Perhaps the most important thing for your new pet to learn is where to eliminate and when. Without this basic skill, even the most endearing housemate can become unwelcome. When it comes to house training your dog, setting yourself up for success
is key and Godspeed Animal Care is willing to spill all of our best secrets!
Success from the Start
If you are welcoming a new family member who needs to start from scratch, half the battle lies in being prepared ahead of time. As soon as you bring your new bundle of joy home, house training your dog begins.
Learn to read your pup – If you pay attention, you will soon be able to pick up on signs that your puppy is ready to potty. They may paw at you, sniff, pace for a moment, circle, or even whine. Keeping your puppy close by during potty training can help you not miss these signs – you may even want to keep them on a leash during the early days and weeks of training.
Consider the crate – While crates have a bad rap, they really can be great tools when used right. Starting off crate training right and you will have a safe area that your pup instinctively doesn’t want to go potty in. Crating can help your pet gain some bladder control.
Schedules are everything – Puppies need to potty often, so make sure that you work that into your daily schedule. Plan to take a trip outside every hour or so for awhile. Be sure to schedule potty breaks after exciting or triggering events like meals, wake up times, play time, or visitors. If you take your pup out before bedtime you should be able to hold it an hour per month old they are plus one. At about 3 or 4 months of age you will probably be able to get a full night’s rest.
Positive praise – Praise your puppy for good steps towards house training. A small treat, affection, play, or even a special toy can make a good reward. Praise consistently and you will see progress!
Please remember that puppies may piddle when they feel excited or overwhelmed by greeting another person or pet. This submissive kind of urination can often be circumvented by moving more quietly and avoiding reaching over the head or leaning over your dog.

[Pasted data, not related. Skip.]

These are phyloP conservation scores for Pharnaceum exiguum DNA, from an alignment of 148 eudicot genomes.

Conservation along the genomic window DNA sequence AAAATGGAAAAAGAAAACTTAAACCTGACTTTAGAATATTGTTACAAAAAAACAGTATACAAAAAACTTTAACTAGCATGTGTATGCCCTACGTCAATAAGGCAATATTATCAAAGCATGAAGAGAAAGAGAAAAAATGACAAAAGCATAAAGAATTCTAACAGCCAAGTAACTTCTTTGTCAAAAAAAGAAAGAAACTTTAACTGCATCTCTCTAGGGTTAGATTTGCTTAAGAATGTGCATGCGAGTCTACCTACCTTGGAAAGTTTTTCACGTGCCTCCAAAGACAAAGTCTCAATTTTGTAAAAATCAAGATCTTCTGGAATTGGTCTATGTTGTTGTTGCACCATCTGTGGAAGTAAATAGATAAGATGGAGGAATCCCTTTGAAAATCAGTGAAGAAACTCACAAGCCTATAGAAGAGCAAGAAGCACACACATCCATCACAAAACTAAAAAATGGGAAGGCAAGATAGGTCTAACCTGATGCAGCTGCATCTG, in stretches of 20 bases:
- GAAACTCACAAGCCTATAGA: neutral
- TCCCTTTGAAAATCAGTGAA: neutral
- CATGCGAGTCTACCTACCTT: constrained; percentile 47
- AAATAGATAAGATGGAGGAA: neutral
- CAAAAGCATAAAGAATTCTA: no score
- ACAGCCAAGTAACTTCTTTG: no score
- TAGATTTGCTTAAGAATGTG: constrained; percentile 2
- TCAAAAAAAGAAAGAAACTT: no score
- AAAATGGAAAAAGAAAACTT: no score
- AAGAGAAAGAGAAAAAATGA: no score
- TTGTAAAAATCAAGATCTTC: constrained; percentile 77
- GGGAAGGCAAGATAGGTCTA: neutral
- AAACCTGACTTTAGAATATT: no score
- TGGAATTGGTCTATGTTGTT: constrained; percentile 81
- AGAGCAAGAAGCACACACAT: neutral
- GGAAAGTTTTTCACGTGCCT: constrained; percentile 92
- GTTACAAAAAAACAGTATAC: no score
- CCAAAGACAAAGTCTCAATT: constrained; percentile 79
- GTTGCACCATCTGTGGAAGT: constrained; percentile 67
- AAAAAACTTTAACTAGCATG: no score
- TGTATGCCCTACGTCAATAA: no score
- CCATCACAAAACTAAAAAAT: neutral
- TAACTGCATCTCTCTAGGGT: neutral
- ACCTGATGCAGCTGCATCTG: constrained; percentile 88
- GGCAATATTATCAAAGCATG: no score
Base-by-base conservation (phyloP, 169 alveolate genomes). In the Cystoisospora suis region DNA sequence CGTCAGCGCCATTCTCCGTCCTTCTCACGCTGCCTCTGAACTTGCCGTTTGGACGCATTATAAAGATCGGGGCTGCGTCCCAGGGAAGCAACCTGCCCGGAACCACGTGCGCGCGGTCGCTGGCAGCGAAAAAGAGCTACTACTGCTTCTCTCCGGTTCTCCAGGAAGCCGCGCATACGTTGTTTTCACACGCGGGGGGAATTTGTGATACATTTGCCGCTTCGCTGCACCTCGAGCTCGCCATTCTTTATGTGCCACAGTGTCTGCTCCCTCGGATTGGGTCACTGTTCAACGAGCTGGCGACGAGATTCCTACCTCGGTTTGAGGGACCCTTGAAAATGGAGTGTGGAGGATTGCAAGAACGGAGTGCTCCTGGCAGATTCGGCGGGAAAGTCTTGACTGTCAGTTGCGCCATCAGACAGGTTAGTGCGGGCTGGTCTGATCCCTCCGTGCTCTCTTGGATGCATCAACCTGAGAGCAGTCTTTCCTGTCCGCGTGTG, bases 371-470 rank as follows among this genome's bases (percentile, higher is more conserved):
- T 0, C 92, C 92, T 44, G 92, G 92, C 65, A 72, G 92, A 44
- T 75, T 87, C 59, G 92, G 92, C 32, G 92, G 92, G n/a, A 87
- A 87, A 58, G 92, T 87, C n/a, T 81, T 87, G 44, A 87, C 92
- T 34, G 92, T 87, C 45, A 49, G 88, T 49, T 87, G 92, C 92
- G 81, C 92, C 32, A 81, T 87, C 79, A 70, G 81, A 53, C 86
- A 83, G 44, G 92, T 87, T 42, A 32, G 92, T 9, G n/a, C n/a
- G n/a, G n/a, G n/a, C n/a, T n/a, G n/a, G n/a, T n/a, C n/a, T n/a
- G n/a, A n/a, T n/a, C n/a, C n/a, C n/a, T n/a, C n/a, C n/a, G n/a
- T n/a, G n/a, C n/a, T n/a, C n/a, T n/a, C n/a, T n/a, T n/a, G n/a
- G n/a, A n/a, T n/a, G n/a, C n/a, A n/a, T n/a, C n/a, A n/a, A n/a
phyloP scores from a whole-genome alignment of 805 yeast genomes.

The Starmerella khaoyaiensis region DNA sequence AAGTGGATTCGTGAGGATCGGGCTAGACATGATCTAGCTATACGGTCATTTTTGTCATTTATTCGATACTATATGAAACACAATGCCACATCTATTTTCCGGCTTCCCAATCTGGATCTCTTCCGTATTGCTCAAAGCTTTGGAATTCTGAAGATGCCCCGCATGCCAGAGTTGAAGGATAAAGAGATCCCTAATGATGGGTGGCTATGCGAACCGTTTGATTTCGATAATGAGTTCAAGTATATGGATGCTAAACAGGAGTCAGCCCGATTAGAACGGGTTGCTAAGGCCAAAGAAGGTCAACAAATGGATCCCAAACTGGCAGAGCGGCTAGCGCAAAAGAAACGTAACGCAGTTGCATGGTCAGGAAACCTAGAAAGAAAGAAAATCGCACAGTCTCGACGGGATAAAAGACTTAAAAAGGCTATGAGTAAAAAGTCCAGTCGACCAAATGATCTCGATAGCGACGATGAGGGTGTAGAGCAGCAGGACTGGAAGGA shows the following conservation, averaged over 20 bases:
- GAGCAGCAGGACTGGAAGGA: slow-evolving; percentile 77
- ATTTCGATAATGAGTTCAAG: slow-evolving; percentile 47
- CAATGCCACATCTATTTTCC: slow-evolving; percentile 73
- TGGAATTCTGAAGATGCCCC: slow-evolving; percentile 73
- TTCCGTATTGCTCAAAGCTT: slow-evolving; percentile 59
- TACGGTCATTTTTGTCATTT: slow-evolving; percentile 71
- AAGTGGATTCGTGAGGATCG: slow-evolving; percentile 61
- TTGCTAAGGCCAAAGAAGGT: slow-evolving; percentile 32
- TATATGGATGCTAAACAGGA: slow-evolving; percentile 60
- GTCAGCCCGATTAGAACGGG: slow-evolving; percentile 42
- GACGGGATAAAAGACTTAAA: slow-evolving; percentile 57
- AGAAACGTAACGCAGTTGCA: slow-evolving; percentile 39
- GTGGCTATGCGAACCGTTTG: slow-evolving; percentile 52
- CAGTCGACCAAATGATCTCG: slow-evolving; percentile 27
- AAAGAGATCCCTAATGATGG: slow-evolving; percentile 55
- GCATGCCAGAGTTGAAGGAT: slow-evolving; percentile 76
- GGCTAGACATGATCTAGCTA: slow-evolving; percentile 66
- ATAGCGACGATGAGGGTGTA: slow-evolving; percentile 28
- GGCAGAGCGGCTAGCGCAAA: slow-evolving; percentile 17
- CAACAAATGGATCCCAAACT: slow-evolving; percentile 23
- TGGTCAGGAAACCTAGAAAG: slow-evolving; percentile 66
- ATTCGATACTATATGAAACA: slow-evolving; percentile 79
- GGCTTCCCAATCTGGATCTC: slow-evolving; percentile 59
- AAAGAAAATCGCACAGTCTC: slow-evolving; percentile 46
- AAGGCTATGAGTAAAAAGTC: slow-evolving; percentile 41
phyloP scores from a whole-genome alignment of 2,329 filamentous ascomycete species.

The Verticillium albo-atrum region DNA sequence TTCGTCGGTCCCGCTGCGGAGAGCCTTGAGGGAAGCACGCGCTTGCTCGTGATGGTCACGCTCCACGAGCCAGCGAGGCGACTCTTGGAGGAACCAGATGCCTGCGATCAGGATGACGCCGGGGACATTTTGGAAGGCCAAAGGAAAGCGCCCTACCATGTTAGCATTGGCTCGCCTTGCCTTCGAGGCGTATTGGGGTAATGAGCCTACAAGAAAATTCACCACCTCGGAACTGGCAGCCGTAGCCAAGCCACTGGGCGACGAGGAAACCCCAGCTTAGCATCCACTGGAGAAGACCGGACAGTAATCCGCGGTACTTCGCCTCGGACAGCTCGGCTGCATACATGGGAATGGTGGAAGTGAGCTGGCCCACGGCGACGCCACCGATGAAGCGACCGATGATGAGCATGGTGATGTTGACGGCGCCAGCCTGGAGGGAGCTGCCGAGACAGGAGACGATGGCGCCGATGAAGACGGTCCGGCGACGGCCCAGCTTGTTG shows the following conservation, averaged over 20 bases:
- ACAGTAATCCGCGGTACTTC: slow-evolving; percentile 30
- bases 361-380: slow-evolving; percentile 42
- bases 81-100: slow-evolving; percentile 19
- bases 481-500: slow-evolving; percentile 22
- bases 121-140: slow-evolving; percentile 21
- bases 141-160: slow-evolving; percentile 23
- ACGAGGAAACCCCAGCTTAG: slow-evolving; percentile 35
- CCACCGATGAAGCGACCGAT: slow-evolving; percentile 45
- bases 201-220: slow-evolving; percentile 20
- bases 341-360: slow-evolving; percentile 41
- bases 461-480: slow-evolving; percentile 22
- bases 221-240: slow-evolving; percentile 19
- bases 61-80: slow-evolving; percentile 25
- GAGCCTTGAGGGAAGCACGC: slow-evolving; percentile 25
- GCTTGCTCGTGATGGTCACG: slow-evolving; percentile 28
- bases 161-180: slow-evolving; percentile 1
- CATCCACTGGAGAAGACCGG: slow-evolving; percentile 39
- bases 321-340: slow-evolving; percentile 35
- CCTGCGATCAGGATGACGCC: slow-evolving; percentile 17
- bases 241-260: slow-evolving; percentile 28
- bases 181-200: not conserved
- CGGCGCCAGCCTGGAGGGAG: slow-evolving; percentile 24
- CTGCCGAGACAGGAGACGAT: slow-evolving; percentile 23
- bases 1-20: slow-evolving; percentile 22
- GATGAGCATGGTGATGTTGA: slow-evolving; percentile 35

House Training Your Dog When Things Aren’t Going Well
If you have a more difficult customer, such as an older pet who was never properly housebroken, you need to have a little more of a plan in place.
If your pet was previously house trained and now suddenly can’t hold it, please make an appointment to see us so that we can rule out underlying medical conditions. Urinary tract infections, kidney problems, anxiety issues, and cognitive dysfunction can all be culprits, among other things.
Start by taking your pet outside on a leash to an area that you would like to be their bathroom area. Give a command such as “go potty” and wait. Resist the urge to interact until the magic happens, then be sure to praise generously. Persistence will eventually pay off!
Crate training can also be a helpful tool even in adult dogs. If your dog already has a negative association with the crate, you may have to start over teaching them how to enjoy the space.
Keep in mind that punishment isn’t rewarding when house training your dog. Often it makes the problem worse as pets sometimes cannot understand why you are angry.
House training your dog may take some time and patience, but typically the hard work is all worth it. Having a well trained pup can make your relationship all the more enjoyable, and that’s what pet ownership is all about!